JUST REMEMBER: WHAT HAPPENS ON EARTH STAYS ON EARTH.

Now that you’ve had the long weekend to digest Kendrick Lamar’s DAMN. it’s time to be taken through the album, and to see why Kung Fu Kenny is still the best in the game.

“The very nature of the album is different to his other works”

Honestly, I’d be lying if I said you’d get the full picture of the album from this review, or from any review that’ll be written about the opus. For the sake of not writing an endless essay on each aspect of the meticulously crafted fourteen tracks, I’ll start with a summary:

The album is musically toned down when compared with To Pimp A Butterfly. We don’t see dynamic clashes where soaring jazz and raw bars shout above each other. We’re given backdrops that provide atmosphere and context to support the bars and lift them into something purely emotive and insightful – we’re not lectured, we’re brought into conversation.  

This isn’t to say that the state-of-the-nation protest at the heart of the monumental To Pimp A Butterfly has actually passed – we don’t pass through introductory track ‘BLOOD.’ without seeing reference to ‘Alright’ and its voice against police brutality, which became the anthem of a wave of black lives campaigning and saw Kendrick (rightfully) compared to some of the most culturally important black musicians of all time.

“If we’re going to talk rap for rap’s sake – this album is on another level”

The very nature of the album is different to his other works. The tracks’ titles offer a one-word summary of the story and lyrical content in the tracks. We’ve gone from music aimed to be played from the White House down, to a stripped and raw attack aiming to revolt from the bottom and up.

The production on the album is also startling. The way ‘BLOOD.’ shoots its way into ‘DNA’, which gives ‘DNA’ a momentum that stomps an onslaught of thumping bass and cut-throat bars. This can be heard over extracts from Fox News’ comments about Lamar: “hip-hop has done more damage […] than racism”. Damn.

DAMN. isn’t just a new section of Kendrick’s purposefulness though: if we’re going to talk rap for rap’s sake – this album is on another level. Since NAS’ Illmatic there have only been a handful of hip-hop albums that have both seen the heights of musical fame and been actually outstanding. They include Kanye’s The College Dropout and My Dark Twisted Fantasy, Frank Ocean’s Channel Orange, To Pimp A Butterfly… and DAMN.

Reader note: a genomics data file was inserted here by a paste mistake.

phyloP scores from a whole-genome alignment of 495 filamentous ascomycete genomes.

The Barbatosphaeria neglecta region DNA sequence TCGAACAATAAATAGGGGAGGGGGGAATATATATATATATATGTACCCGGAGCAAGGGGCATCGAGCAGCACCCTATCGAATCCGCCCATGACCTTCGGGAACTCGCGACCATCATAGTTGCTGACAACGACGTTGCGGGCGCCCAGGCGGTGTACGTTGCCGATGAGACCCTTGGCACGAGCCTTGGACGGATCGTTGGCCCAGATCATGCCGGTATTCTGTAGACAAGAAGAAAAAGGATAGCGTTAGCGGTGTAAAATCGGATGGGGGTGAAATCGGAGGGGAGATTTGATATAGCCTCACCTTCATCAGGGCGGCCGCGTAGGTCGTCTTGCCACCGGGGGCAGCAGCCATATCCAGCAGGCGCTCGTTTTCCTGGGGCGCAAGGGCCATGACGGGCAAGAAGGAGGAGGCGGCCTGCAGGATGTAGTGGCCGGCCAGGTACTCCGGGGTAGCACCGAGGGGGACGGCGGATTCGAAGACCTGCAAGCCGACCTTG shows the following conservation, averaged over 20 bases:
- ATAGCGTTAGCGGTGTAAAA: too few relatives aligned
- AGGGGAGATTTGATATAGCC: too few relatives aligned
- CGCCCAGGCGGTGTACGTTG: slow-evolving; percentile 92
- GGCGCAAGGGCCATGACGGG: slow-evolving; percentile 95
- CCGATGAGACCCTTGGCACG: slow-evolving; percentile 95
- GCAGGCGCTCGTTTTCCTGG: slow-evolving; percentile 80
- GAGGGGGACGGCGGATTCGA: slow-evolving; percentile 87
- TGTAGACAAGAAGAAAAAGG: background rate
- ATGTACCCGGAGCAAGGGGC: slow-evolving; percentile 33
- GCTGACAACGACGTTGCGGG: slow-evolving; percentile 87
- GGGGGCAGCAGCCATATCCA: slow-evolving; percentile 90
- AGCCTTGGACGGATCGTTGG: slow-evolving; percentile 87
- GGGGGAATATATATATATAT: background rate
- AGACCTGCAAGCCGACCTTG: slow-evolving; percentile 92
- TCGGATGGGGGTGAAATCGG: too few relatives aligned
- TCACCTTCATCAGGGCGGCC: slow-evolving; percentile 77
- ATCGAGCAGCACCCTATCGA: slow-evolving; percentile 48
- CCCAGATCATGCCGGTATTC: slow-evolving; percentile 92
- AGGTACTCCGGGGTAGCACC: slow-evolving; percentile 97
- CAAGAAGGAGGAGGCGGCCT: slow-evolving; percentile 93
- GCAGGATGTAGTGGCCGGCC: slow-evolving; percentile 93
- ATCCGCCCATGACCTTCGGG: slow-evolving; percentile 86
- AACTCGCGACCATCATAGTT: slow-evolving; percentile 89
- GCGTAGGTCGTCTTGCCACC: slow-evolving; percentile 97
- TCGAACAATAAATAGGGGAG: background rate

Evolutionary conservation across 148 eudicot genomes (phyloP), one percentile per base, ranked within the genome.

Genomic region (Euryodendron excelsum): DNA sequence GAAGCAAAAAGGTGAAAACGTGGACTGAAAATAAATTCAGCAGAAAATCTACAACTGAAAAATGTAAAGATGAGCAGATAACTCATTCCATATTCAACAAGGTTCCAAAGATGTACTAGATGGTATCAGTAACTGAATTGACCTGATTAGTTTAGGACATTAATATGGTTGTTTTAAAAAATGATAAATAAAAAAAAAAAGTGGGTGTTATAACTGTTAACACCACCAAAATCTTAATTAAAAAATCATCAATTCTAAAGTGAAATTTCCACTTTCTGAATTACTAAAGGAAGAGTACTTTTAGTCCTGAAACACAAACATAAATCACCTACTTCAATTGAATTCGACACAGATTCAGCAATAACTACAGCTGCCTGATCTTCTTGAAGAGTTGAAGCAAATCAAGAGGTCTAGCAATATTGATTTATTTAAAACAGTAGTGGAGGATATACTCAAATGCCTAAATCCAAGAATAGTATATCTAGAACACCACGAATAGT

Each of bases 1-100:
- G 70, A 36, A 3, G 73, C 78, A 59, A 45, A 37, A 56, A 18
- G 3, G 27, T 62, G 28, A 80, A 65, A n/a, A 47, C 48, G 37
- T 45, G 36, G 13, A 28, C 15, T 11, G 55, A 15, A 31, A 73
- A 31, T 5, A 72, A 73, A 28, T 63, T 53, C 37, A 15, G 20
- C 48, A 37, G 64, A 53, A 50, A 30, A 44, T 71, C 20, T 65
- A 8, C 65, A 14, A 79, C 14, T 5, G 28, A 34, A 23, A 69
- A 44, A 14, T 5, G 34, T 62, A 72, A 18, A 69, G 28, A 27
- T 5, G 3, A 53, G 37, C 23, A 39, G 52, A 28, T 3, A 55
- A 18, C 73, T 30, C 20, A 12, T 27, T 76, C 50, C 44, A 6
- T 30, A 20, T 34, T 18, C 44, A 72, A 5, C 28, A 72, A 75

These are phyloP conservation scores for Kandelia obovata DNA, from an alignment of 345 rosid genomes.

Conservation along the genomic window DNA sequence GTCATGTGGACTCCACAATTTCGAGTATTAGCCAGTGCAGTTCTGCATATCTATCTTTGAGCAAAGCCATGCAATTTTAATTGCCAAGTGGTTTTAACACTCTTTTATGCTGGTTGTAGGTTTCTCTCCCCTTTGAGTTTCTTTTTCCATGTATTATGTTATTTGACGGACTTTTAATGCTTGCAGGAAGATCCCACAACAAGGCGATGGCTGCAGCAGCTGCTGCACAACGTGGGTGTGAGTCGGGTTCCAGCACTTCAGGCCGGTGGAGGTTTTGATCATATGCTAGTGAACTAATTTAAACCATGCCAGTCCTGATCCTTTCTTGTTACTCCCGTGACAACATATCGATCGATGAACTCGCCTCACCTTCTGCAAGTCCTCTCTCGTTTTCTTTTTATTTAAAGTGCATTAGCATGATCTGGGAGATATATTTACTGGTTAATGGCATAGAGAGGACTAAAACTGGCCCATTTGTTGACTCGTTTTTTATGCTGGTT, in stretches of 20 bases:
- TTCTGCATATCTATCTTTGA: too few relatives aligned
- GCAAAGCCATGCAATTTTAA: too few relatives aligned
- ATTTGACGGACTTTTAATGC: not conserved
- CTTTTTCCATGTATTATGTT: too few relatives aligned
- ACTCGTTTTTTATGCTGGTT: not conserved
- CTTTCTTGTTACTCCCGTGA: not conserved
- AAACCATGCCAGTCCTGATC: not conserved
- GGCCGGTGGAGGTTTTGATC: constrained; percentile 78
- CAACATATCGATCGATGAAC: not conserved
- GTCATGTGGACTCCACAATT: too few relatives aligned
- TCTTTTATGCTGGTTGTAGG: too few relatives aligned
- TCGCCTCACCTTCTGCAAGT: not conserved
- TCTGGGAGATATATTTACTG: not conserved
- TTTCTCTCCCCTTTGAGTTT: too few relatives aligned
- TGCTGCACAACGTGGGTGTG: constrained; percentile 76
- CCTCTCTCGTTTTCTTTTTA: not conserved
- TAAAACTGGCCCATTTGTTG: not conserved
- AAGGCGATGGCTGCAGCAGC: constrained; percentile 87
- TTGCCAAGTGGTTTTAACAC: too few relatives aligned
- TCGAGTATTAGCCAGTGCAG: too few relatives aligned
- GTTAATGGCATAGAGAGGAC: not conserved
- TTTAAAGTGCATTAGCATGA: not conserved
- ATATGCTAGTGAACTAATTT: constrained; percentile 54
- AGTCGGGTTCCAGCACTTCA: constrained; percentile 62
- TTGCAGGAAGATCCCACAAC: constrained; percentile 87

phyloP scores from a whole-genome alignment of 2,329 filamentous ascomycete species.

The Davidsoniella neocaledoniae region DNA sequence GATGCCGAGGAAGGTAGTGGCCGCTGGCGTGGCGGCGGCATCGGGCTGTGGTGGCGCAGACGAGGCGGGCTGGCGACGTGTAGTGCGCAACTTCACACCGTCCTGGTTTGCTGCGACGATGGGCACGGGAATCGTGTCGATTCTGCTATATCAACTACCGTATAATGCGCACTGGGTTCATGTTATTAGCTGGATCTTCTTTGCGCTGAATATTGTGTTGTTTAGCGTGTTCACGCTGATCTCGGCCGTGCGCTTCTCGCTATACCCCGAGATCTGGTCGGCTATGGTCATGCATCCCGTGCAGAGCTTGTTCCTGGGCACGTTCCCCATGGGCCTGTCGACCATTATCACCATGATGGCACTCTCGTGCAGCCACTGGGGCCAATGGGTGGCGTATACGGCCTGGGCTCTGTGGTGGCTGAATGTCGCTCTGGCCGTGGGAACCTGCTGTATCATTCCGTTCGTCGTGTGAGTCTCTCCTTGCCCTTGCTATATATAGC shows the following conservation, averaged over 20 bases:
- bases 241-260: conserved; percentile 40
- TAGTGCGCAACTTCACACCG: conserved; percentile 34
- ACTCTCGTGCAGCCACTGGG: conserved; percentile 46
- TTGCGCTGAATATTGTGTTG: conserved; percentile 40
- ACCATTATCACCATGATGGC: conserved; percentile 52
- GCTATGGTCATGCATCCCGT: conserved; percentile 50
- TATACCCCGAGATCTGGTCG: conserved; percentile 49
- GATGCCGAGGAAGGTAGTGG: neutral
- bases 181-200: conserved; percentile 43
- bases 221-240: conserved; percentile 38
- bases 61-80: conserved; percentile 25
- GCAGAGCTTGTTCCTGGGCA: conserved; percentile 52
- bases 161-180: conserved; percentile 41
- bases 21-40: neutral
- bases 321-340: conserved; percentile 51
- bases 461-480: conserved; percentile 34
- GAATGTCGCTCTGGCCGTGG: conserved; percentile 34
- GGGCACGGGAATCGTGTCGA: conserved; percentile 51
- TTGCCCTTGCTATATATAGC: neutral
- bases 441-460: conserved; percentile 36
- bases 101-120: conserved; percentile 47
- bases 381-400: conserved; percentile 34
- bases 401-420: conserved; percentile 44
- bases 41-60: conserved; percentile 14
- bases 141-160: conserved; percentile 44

In terms of the tracks themselves, there is immense variation. The list of collaborators on the album is also incredible given how stripped back the album is. They’re not overindulgent either. ‘LUST.’, for example, features the modern jazz outfit BadBadNotGood, but you wouldn’t really know by listening to it. They add an understated moody influence that takes the track from good to great.

‘DNA.’ is a devoted and aggressive nod to Lamar’s upbringings, whereas ‘LOVE.’ sounds more like a (far too) contemplative (for) Drake track than a piece of K. Perhaps the song is his play on the commercial, heartbroken hip-hop that has rocketed Drake into the mainstream. However, the track features Zacari. Don’t know him? No, don’t worry, I didn’t either. He wrote fishing guides and had less than 10,000 followers on SoundCloud until recently.

“Just for the record, it slays anything Drake has made…”

Lamar’s commitment to creating tracks is unrivalled in the hip-hop scene and probably beyond it; when you consider that he has sourced and contemplated people from Rhianna and U2 to Rat Boy and Zacari to make the tracks exactly how they are (and just for the record, it slays anything Drake has made).

‘FEAR.’ is possibly the more intriguing track in terms of composition. Shimmering falsetto Gospel melodies sing against a deep, dissatisfied spoken word which asks “Why god do I gotta suffer? / Earth is no more when you burn this motherfucker”. There’s an abundance of muffled layers and samples in the track too, though much of it can’t be heard well enough to comment upon (beyond the atmosphere they create).

The track is strange: it feels like a passage of time in itself. Yes, it’s the longest track on the disc, but it doesn’t really feel like one track. It doesn’t feel like multiple tracks either – it’s a structure-less, meditative backdrop. It mentions the names of many of the “fourteen tracks” around the five-minute thirty mark. It’s a truly self-referential piece, which then also follows a tangent into the wider world through a tinny spoken word about God and the United States of America.

“I’m not sure DAMN. will hold up to the same cultural legacy – but I’m also sure it wasn’t supposed to”

My favourite track is ‘DUCKWORTH.’ It might be due to the 70’s soul influences (including The Fatback Band), the biographical content (the title is his surname and “Because if Anthony killed Ducky, Top Dawg could be servin’ life/While I grew up without a father and die in a gun fight” is the summary of a moving story about K’s early life, towards the end of the track) or the immensely satisfying conclusion it brings to the album.

In my opinion, To Pimp A Butterfly is going to remain held as one of the most important albums in hip-hop, forever. I’m not sure DAMN. will hold up to the same cultural legacy – but I’m also sure it wasn’t supposed to. What the album does do is elevate Kendrick as a genius.

To be able to release an album (and possibly a second, if rumours are correct?!) just two years after a disc like TPAB is impressive; for it to be as insightful, playful, contemplative, beautifully crafted, deeply layered and referential as it is, singles him out to be the most impressive artist of the century so far – and I’m not just talking about music there.

Rhys Thomas

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